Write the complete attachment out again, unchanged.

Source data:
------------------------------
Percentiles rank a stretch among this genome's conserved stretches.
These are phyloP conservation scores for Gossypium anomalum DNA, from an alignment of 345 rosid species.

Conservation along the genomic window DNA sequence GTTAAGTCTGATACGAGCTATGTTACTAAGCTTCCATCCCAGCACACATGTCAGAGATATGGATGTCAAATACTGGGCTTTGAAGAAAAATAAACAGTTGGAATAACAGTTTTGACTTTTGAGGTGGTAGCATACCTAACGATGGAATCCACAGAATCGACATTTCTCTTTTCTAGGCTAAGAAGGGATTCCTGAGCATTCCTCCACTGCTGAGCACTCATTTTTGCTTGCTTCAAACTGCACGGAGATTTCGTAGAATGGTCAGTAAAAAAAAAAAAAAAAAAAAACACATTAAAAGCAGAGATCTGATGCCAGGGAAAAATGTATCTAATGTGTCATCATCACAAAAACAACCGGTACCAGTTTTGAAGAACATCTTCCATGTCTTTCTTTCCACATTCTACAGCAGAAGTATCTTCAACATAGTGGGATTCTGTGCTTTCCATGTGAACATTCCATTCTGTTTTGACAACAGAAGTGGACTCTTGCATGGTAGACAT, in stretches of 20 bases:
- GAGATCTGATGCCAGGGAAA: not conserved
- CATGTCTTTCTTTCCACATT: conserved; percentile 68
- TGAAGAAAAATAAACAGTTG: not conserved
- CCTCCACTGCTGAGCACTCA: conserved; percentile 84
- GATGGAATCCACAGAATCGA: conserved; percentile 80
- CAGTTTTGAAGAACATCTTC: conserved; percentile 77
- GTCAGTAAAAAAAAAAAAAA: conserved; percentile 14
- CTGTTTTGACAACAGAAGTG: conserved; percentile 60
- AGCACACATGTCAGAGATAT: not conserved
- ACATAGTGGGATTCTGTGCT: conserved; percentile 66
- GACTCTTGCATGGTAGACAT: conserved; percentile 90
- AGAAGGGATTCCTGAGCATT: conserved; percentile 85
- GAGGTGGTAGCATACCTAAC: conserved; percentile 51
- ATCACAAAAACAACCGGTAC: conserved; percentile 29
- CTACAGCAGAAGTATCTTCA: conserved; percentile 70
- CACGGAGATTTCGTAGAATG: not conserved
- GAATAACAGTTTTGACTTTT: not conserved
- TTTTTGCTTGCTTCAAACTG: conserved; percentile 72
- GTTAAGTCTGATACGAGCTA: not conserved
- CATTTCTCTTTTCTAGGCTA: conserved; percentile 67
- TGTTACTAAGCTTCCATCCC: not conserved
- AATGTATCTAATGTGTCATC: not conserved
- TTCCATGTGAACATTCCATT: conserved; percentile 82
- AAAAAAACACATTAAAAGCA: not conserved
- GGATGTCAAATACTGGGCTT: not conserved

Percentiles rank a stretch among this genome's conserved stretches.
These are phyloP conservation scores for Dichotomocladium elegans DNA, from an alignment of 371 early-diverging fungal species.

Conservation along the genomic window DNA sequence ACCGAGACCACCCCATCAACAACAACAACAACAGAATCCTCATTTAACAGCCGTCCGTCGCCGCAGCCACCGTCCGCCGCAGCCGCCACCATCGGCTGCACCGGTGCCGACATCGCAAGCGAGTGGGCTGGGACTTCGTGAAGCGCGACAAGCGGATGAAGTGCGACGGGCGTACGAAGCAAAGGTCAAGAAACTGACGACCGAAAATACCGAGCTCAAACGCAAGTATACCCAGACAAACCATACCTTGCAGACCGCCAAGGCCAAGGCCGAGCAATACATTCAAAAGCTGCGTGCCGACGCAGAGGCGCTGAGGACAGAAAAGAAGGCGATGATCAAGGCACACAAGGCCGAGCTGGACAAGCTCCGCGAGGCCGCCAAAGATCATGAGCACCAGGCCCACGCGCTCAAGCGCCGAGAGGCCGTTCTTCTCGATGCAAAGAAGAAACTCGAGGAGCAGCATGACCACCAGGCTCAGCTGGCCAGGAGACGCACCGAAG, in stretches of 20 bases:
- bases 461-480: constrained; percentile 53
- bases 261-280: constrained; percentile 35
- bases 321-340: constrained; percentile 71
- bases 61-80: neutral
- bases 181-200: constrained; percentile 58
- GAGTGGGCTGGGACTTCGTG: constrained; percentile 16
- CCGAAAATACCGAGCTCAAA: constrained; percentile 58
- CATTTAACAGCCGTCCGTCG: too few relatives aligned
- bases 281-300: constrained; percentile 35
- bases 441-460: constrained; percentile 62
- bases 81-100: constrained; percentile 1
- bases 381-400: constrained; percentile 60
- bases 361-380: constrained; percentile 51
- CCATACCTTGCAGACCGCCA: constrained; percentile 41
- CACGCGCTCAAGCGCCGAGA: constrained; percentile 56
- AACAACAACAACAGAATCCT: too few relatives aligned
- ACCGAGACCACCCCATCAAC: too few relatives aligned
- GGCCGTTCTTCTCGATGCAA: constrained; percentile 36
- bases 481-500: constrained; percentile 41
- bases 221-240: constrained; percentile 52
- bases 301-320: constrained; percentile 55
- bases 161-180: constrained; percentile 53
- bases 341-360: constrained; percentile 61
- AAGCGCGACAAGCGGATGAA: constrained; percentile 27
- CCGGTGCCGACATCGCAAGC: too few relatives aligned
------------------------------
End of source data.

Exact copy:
Percentiles rank a stretch among this genome's conserved stretches.
These are phyloP conservation scores for Gossypium anomalum DNA, from an alignment of 345 rosid species.

Conservation along the genomic window DNA sequence GTTAAGTCTGATACGAGCTATGTTACTAAGCTTCCATCCCAGCACACATGTCAGAGATATGGATGTCAAATACTGGGCTTTGAAGAAAAATAAACAGTTGGAATAACAGTTTTGACTTTTGAGGTGGTAGCATACCTAACGATGGAATCCACAGAATCGACATTTCTCTTTTCTAGGCTAAGAAGGGATTCCTGAGCATTCCTCCACTGCTGAGCACTCATTTTTGCTTGCTTCAAACTGCACGGAGATTTCGTAGAATGGTCAGTAAAAAAAAAAAAAAAAAAAAACACATTAAAAGCAGAGATCTGATGCCAGGGAAAAATGTATCTAATGTGTCATCATCACAAAAACAACCGGTACCAGTTTTGAAGAACATCTTCCATGTCTTTCTTTCCACATTCTACAGCAGAAGTATCTTCAACATAGTGGGATTCTGTGCTTTCCATGTGAACATTCCATTCTGTTTTGACAACAGAAGTGGACTCTTGCATGGTAGACAT, in stretches of 20 bases:
- GAGATCTGATGCCAGGGAAA: not conserved
- CATGTCTTTCTTTCCACATT: conserved; percentile 68
- TGAAGAAAAATAAACAGTTG: not conserved
- CCTCCACTGCTGAGCACTCA: conserved; percentile 84
- GATGGAATCCACAGAATCGA: conserved; percentile 80
- CAGTTTTGAAGAACATCTTC: conserved; percentile 77
- GTCAGTAAAAAAAAAAAAAA: conserved; percentile 14
- CTGTTTTGACAACAGAAGTG: conserved; percentile 60
- AGCACACATGTCAGAGATAT: not conserved
- ACATAGTGGGATTCTGTGCT: conserved; percentile 66
- GACTCTTGCATGGTAGACAT: conserved; percentile 90
- AGAAGGGATTCCTGAGCATT: conserved; percentile 85
- GAGGTGGTAGCATACCTAAC: conserved; percentile 51
- ATCACAAAAACAACCGGTAC: conserved; percentile 29
- CTACAGCAGAAGTATCTTCA: conserved; percentile 70
- CACGGAGATTTCGTAGAATG: not conserved
- GAATAACAGTTTTGACTTTT: not conserved
- TTTTTGCTTGCTTCAAACTG: conserved; percentile 72
- GTTAAGTCTGATACGAGCTA: not conserved
- CATTTCTCTTTTCTAGGCTA: conserved; percentile 67
- TGTTACTAAGCTTCCATCCC: not conserved
- AATGTATCTAATGTGTCATC: not conserved
- TTCCATGTGAACATTCCATT: conserved; percentile 82
- AAAAAAACACATTAAAAGCA: not conserved
- GGATGTCAAATACTGGGCTT: not conserved

Percentiles rank a stretch among this genome's conserved stretches.
These are phyloP conservation scores for Dichotomocladium elegans DNA, from an alignment of 371 early-diverging fungal species.

Conservation along the genomic window DNA sequence ACCGAGACCACCCCATCAACAACAACAACAACAGAATCCTCATTTAACAGCCGTCCGTCGCCGCAGCCACCGTCCGCCGCAGCCGCCACCATCGGCTGCACCGGTGCCGACATCGCAAGCGAGTGGGCTGGGACTTCGTGAAGCGCGACAAGCGGATGAAGTGCGACGGGCGTACGAAGCAAAGGTCAAGAAACTGACGACCGAAAATACCGAGCTCAAACGCAAGTATACCCAGACAAACCATACCTTGCAGACCGCCAAGGCCAAGGCCGAGCAATACATTCAAAAGCTGCGTGCCGACGCAGAGGCGCTGAGGACAGAAAAGAAGGCGATGATCAAGGCACACAAGGCCGAGCTGGACAAGCTCCGCGAGGCCGCCAAAGATCATGAGCACCAGGCCCACGCGCTCAAGCGCCGAGAGGCCGTTCTTCTCGATGCAAAGAAGAAACTCGAGGAGCAGCATGACCACCAGGCTCAGCTGGCCAGGAGACGCACCGAAG, in stretches of 20 bases:
- bases 461-480: constrained; percentile 53
- bases 261-280: constrained; percentile 35
- bases 321-340: constrained; percentile 71
- bases 61-80: neutral
- bases 181-200: constrained; percentile 58
- GAGTGGGCTGGGACTTCGTG: constrained; percentile 16
- CCGAAAATACCGAGCTCAAA: constrained; percentile 58
- CATTTAACAGCCGTCCGTCG: too few relatives aligned
- bases 281-300: constrained; percentile 35
- bases 441-460: constrained; percentile 62
- bases 81-100: constrained; percentile 1
- bases 381-400: constrained; percentile 60
- bases 361-380: constrained; percentile 51
- CCATACCTTGCAGACCGCCA: constrained; percentile 41
- CACGCGCTCAAGCGCCGAGA: constrained; percentile 56
- AACAACAACAACAGAATCCT: too few relatives aligned
- ACCGAGACCACCCCATCAAC: too few relatives aligned
- GGCCGTTCTTCTCGATGCAA: constrained; percentile 36
- bases 481-500: constrained; percentile 41
- bases 221-240: constrained; percentile 52
- bases 301-320: constrained; percentile 55
- bases 161-180: constrained; percentile 53
- bases 341-360: constrained; percentile 61
- AAGCGCGACAAGCGGATGAA: constrained; percentile 27
- CCGGTGCCGACATCGCAAGC: too few relatives aligned